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Maya-Gonzalez v. Hastings

United States District Court, S.D. Georgia, Brunswick Division

July 14, 2014

SUZANNE R. HASTINGS, Warden, Respondent.


JAMES E. GRAHAM, Magistrate Judge.

Petitioner Carlos Maya-Gonzalez ("Petitioner"), who is currently incarcerated at the Federal Correctional Institution-Satellite Low in Jesup, Georgia, filed a petition for writ of habeas corpus pursuant to 28 U.S.C. § 2241. Respondent filed a Response. For the reasons which follow, Petitioner's petition should be DENIED.


Petitioner is serving 108 months' imprisonment after his conviction for conspiracy to possess with the intent to distribute at least 900 kilograms of marijuana, in violation of 21 U.S.C. §§ 841(a)(1) & 846. Petitioner has a projected release date of August 11, 2018, via good conduct time release, to be followed by four (4) years' supervised release. (Doc. No. 8-2, pp. 1-3).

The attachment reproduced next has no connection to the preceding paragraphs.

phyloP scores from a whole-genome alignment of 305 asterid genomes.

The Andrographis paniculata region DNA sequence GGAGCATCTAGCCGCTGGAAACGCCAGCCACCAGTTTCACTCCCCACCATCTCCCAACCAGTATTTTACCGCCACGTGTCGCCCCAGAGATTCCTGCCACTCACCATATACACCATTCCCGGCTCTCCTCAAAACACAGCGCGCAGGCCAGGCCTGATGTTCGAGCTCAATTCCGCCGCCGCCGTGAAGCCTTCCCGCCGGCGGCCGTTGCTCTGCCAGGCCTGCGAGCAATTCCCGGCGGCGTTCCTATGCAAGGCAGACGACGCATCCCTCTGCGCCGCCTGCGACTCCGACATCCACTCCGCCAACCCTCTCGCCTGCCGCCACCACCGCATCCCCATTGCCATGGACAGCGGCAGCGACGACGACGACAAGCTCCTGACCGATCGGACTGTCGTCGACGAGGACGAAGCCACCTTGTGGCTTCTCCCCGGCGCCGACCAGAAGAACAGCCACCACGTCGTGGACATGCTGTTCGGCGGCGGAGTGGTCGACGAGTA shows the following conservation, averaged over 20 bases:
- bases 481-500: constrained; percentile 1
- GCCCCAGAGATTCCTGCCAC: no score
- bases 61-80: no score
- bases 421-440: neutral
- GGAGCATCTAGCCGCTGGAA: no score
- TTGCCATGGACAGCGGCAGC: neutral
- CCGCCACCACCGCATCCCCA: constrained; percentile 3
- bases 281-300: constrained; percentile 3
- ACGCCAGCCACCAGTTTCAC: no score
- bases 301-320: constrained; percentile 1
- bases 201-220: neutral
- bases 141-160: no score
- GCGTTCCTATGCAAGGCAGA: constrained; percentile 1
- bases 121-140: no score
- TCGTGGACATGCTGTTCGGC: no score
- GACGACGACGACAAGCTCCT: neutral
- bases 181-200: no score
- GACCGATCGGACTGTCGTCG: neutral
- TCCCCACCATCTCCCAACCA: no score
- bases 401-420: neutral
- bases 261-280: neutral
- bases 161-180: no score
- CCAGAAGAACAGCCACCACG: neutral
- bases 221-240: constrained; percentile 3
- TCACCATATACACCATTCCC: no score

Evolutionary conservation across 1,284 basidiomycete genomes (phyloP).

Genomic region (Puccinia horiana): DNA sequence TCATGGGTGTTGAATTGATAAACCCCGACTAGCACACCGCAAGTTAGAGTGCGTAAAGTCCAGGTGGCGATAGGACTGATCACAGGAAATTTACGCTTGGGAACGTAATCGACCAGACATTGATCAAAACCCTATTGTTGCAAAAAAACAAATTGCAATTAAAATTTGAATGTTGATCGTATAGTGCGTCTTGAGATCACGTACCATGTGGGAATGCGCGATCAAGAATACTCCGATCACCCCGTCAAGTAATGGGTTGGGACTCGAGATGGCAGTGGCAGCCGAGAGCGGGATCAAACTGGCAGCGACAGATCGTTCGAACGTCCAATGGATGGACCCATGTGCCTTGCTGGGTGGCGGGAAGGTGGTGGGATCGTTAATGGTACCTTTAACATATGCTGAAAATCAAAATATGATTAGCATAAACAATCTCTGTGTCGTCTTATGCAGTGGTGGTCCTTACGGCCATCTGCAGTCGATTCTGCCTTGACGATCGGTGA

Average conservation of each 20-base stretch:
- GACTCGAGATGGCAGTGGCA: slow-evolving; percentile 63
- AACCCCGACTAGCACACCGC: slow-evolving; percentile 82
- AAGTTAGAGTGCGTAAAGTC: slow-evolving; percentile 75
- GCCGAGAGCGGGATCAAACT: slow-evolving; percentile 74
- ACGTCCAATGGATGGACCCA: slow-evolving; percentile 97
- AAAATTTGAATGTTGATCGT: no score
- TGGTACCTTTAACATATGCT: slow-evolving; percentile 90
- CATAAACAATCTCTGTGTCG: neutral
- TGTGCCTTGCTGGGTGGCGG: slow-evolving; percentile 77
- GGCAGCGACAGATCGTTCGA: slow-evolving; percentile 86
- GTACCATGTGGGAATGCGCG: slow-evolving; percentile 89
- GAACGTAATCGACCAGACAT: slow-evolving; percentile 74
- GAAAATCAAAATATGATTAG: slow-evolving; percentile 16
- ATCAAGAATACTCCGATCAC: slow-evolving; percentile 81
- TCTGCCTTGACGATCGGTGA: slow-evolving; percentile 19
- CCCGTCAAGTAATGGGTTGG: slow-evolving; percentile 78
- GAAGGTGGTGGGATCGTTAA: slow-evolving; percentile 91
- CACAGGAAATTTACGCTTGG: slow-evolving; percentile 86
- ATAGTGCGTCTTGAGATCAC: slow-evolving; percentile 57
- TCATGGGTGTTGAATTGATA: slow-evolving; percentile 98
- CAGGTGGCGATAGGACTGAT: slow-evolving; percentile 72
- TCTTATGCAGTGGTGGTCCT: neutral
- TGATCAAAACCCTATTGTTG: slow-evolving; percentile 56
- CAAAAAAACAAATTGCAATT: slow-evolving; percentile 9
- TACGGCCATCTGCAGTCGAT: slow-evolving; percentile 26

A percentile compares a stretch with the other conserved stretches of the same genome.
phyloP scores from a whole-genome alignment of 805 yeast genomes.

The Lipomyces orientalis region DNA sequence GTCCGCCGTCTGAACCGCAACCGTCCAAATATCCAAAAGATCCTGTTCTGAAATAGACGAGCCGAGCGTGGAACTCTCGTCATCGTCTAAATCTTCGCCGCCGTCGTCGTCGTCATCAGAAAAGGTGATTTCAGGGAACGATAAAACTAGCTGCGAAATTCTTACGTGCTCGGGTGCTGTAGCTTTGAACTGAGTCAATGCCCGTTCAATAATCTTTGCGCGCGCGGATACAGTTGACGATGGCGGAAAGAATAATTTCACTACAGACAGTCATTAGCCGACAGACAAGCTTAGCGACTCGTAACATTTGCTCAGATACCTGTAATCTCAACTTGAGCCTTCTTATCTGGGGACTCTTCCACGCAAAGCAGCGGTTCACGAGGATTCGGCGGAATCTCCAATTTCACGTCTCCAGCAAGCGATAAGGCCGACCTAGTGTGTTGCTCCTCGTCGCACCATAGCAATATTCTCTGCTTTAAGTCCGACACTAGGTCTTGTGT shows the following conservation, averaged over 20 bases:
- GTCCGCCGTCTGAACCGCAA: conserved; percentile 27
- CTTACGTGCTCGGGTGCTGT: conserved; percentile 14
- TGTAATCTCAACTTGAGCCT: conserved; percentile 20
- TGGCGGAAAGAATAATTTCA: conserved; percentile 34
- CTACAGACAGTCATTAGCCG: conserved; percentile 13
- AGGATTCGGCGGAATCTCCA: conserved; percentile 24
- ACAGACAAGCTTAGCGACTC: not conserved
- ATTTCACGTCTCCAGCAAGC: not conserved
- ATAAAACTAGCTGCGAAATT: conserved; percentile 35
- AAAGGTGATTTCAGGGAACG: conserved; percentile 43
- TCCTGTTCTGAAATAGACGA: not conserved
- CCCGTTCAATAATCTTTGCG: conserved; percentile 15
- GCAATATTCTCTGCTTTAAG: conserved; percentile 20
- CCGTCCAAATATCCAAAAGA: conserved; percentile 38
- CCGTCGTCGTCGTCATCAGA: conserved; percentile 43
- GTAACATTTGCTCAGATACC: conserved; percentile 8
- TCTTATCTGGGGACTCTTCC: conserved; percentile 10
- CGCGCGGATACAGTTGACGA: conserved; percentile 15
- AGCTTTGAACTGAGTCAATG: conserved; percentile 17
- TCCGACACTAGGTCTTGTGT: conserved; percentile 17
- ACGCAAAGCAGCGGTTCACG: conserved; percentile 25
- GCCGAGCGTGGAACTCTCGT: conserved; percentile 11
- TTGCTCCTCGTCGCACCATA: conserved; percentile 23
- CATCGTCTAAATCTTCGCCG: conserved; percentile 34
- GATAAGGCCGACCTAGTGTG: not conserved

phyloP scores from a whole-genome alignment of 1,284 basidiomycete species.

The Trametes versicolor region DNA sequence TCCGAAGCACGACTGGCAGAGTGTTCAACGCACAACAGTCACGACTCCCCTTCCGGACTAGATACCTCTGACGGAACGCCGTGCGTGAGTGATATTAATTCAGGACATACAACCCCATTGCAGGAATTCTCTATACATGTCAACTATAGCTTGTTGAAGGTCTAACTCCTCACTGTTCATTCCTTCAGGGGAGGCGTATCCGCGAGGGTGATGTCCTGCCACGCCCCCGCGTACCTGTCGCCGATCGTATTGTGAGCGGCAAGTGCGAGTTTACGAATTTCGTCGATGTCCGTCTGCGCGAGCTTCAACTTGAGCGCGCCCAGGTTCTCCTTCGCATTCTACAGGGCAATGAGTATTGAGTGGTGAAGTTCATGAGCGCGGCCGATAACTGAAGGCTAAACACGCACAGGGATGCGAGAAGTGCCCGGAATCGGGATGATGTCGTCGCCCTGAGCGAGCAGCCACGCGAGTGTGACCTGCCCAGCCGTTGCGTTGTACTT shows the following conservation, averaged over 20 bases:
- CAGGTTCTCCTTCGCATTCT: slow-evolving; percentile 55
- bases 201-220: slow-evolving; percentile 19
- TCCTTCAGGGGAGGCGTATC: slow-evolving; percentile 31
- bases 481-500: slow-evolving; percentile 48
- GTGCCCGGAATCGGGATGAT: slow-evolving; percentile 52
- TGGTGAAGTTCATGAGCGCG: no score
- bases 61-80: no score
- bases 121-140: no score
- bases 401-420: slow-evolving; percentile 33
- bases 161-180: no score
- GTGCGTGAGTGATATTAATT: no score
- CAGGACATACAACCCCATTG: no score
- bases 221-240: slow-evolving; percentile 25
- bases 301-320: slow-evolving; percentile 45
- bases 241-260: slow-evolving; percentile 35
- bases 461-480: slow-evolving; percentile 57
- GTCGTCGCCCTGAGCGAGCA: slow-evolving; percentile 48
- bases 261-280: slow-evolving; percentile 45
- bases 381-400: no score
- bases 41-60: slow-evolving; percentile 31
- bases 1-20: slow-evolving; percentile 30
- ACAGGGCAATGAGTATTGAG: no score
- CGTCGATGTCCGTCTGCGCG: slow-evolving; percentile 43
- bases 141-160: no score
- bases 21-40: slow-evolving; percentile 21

In this petition, Petitioner contends that he has been denied admission to the Residential Drug Abuse Program ("RDAP") arbitrarily. Petitioner asserts that the Bureau of Prisons ("BOP") excluded him from participation in the RDAP due to "a supposed lack of documentation" to support his claim of alcohol abuse. (Doc. No. 1, p. 1). Petitioner contends that the BOP is in violation of its own "eligible prisoner" policy and well-established law concerning the eligibility of inmates seeking admission into the RDAP.